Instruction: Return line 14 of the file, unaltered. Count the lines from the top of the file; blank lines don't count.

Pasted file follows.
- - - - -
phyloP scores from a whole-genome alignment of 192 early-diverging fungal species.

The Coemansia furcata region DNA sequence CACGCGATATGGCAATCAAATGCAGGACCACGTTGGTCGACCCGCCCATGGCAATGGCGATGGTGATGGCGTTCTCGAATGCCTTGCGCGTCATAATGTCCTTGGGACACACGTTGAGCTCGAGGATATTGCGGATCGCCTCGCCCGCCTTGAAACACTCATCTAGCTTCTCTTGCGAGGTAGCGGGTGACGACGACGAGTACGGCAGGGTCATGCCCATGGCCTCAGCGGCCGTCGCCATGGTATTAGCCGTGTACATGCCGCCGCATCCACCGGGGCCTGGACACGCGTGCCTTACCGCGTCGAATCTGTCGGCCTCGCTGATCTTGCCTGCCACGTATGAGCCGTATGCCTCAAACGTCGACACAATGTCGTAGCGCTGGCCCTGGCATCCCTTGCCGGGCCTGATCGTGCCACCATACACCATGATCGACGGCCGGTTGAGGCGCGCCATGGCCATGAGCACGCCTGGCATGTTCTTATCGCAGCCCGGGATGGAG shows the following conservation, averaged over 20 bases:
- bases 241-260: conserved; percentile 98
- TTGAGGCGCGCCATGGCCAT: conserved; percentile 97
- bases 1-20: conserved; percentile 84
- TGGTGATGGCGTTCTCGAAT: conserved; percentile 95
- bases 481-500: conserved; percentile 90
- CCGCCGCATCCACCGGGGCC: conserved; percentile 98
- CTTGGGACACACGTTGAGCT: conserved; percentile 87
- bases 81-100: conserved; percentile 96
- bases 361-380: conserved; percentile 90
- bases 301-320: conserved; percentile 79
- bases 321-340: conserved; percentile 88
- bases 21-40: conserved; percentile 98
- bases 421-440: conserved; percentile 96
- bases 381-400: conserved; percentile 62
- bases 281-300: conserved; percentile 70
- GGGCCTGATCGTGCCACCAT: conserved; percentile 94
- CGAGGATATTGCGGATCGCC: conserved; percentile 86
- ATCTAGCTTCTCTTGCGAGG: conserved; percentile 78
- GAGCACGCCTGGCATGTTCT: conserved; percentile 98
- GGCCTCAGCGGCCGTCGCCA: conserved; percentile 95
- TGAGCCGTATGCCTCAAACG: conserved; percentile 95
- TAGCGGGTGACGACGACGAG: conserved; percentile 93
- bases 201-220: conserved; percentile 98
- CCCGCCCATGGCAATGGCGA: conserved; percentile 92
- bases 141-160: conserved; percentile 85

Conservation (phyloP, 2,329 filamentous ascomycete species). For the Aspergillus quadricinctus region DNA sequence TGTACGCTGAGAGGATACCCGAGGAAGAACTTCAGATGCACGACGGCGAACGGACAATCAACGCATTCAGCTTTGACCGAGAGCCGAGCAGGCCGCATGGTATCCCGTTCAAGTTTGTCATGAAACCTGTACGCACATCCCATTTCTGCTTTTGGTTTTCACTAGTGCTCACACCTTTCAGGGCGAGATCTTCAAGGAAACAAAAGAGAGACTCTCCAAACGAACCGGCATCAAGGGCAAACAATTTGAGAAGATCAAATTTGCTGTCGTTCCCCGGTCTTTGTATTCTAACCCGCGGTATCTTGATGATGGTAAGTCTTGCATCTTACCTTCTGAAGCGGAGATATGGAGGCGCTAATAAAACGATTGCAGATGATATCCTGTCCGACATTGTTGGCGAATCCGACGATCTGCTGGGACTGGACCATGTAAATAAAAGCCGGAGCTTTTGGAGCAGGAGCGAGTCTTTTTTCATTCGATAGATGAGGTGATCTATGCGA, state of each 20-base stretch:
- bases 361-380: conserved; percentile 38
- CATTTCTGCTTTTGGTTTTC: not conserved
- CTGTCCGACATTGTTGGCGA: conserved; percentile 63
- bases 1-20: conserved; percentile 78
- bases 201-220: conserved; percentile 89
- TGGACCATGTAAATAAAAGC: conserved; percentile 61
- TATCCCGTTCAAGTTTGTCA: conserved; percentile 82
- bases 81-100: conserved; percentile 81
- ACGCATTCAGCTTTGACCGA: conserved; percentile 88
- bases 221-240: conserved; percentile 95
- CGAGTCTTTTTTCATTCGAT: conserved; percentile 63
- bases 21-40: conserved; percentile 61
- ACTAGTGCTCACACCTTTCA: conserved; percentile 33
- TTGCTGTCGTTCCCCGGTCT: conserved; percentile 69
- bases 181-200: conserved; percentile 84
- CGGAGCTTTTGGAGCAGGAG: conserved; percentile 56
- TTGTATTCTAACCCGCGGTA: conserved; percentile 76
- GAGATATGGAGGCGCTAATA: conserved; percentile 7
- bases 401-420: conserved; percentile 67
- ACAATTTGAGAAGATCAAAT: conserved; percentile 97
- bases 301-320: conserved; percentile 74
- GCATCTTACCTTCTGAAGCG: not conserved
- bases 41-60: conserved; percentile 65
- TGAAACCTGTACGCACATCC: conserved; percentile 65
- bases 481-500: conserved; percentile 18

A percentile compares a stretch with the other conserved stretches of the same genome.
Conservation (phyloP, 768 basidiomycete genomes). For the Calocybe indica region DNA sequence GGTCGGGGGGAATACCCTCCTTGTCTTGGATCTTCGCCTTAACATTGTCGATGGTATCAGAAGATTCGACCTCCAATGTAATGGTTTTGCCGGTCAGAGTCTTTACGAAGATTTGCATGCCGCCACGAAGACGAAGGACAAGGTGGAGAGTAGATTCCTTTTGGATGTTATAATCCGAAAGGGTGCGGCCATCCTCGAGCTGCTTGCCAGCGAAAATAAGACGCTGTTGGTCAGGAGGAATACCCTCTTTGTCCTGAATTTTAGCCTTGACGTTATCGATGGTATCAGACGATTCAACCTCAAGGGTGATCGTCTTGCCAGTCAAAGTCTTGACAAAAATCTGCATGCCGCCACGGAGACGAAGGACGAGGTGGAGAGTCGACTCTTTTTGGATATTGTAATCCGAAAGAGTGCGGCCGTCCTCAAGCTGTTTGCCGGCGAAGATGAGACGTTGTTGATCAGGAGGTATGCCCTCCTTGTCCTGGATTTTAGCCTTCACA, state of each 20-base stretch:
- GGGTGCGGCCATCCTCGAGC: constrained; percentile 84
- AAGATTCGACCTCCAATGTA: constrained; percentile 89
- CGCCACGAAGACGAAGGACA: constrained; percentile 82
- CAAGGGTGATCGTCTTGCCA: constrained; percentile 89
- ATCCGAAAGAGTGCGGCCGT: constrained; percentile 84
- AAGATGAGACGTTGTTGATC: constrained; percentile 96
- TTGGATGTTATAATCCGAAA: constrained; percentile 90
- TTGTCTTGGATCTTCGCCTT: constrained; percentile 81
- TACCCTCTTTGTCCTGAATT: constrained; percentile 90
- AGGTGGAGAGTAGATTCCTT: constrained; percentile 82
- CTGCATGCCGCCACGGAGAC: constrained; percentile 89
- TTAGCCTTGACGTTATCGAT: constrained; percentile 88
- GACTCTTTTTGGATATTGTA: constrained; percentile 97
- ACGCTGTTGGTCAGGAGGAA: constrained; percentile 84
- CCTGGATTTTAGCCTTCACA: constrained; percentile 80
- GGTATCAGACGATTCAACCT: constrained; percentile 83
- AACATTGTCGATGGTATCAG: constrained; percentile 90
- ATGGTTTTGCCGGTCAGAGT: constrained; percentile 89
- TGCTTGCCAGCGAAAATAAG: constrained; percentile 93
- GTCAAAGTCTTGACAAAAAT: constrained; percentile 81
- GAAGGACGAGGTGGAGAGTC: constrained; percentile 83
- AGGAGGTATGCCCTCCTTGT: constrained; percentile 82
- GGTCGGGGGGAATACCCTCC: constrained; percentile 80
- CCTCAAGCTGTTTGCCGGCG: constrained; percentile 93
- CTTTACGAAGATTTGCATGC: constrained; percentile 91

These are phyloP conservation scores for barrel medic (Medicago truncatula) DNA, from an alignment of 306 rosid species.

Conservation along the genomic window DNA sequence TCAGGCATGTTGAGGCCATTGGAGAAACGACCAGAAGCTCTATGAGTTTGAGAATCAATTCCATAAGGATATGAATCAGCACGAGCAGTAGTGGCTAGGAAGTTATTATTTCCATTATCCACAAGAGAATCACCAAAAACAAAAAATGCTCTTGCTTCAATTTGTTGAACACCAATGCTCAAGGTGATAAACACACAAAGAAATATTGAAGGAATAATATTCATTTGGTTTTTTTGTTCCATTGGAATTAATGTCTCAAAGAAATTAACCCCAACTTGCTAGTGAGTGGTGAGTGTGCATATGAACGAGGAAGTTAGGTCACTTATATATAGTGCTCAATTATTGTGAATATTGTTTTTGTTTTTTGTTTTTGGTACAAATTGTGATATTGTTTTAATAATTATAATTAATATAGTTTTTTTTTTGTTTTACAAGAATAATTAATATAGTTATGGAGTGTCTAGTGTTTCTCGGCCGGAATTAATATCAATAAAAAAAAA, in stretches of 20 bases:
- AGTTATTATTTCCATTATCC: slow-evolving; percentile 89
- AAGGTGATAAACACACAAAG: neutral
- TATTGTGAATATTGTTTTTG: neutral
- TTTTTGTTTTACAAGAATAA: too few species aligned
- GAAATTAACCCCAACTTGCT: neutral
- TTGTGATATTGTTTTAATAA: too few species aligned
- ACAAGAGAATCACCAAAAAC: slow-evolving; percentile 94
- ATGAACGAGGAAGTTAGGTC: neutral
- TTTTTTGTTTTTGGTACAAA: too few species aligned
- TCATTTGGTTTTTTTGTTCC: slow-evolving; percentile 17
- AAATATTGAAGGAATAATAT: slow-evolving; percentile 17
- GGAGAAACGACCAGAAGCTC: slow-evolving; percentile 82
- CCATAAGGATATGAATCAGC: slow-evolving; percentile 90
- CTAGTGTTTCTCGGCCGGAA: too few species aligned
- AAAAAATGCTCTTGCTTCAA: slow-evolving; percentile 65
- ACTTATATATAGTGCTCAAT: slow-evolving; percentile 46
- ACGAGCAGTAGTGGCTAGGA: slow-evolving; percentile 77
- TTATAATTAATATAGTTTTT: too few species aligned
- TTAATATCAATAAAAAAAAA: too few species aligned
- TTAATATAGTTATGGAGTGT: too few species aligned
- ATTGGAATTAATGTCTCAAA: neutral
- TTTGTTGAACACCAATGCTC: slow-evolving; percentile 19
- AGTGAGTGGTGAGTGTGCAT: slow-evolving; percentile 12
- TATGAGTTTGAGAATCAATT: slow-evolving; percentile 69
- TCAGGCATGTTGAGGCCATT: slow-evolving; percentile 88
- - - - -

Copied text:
- bases 21-40: conserved; percentile 98